Long-Term Monitoring of Volatile Organic Compounds (VOCs) in the Free Troposphere Above the UK
S. Punjabi1, J.R. .Hopkins2 and A.C. Lewis2
1Department of Chemistry, University of York, York YO10 5DD, United Kingdom; +4401904 43 4472, E-mail: firstname.lastname@example.org
2National Centre for Atmospheric Science, University of York, York YO105DD, United Kingdom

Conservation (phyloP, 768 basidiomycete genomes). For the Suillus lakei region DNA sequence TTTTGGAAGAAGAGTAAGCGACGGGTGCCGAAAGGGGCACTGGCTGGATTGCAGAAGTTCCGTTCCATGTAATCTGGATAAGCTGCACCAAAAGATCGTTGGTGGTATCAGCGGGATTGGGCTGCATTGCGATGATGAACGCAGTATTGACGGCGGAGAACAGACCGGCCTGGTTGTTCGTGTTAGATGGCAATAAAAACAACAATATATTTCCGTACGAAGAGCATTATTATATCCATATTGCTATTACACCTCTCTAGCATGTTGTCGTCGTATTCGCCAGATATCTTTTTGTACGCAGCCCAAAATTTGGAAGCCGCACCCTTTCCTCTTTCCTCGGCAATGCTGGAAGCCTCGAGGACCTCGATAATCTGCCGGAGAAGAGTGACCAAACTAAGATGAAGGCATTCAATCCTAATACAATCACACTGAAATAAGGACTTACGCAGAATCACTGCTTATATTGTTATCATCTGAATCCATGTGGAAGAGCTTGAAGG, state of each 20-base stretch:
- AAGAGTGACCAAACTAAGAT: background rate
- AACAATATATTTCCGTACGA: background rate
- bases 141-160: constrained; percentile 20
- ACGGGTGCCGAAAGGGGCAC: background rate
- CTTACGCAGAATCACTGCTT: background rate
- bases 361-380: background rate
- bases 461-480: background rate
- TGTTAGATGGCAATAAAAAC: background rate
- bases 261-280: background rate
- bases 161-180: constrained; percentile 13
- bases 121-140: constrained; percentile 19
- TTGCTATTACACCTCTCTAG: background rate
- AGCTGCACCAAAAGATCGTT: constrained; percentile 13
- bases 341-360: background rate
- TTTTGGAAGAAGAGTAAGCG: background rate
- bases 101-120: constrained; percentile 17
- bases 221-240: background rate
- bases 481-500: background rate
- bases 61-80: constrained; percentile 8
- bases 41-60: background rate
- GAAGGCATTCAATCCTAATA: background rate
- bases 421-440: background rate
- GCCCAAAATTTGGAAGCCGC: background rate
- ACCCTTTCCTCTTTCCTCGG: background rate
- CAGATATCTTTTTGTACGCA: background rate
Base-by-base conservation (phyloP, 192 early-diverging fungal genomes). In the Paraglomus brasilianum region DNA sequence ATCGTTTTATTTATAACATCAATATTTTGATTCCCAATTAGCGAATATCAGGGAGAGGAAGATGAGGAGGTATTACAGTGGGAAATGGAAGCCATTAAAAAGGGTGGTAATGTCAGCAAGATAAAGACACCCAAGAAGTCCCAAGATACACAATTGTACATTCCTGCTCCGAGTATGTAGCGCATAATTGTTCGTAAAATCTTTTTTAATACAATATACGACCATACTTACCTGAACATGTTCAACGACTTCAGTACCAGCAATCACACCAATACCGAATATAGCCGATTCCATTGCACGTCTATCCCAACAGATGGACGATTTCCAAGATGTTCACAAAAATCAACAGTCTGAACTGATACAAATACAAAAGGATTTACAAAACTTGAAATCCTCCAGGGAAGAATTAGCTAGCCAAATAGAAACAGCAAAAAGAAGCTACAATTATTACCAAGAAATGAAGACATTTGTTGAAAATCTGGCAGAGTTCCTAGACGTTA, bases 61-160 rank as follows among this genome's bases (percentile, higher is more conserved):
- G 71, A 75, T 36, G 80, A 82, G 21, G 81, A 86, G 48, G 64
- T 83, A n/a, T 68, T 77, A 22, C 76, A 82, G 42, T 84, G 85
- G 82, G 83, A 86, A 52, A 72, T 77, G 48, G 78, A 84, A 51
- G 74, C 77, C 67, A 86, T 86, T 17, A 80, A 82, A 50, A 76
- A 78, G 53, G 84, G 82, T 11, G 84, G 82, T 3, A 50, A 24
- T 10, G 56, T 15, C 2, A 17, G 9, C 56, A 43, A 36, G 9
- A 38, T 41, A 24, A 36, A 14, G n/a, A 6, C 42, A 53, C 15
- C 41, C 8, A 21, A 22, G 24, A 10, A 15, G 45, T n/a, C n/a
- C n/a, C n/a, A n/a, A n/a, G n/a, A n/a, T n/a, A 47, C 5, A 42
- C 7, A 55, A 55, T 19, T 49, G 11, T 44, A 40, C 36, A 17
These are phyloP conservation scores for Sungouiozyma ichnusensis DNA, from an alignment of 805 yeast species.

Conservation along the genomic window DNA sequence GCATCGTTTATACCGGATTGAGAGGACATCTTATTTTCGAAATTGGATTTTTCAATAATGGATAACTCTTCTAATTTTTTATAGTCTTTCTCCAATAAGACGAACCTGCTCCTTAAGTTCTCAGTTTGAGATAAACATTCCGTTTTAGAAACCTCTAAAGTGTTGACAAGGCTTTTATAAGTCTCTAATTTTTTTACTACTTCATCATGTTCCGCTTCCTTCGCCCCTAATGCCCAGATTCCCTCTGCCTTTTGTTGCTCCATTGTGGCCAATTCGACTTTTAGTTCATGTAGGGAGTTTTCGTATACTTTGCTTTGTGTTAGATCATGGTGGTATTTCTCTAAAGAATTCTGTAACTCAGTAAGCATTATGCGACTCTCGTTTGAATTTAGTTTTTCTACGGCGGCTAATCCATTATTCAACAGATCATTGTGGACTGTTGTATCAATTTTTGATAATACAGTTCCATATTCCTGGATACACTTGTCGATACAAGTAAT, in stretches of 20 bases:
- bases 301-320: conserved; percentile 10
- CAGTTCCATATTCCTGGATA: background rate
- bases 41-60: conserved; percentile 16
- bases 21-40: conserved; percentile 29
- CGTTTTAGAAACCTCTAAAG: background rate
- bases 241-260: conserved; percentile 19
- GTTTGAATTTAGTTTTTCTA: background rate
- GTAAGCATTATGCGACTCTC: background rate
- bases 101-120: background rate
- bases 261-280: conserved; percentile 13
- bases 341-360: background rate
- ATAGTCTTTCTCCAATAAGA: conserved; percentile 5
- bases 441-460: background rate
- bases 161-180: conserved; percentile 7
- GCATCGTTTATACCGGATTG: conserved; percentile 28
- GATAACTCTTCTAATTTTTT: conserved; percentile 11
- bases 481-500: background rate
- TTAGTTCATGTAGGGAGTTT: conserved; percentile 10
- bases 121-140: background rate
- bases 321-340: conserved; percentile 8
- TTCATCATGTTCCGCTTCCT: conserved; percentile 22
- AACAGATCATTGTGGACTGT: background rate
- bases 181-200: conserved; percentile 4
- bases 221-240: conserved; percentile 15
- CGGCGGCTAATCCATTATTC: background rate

Preliminary results are presented from a long-term study of C2-C8 VOCs in the free troposphere above the UK. The study is conducted during UK flights aboard the FAAM BAe146 aircraft over the period Jan 2009 - Jan 2011. Samples are collected using the Whole Air Sampling system and subsequently analysed using a dual channel gas chromatograph with flame ionization detector. A seasonal cycle is exhibited by the majority of measured VOCs with concentration maxima in winter and minima in summer. Comparison with the Penkett et al. study (58°N) reveals a significant decrease (up to 45%) in acetylene, benzene, toluene, butane and pentane over the entire seasonal cycle. Ethane and propane, however, reveal relatively little change in winter maxima concentrations compared with the Penkett et al. study, but a large decrease in summer minima values (up to 50%). This is reflected by the increase in amplitude of the ethane seasonal cycle. The delay in the winter maxima in the Arctic cycle (using data from Laurila and Hakola (1996)) is observed due to the almost negligible photochemical activity during the extended winter of the polar region.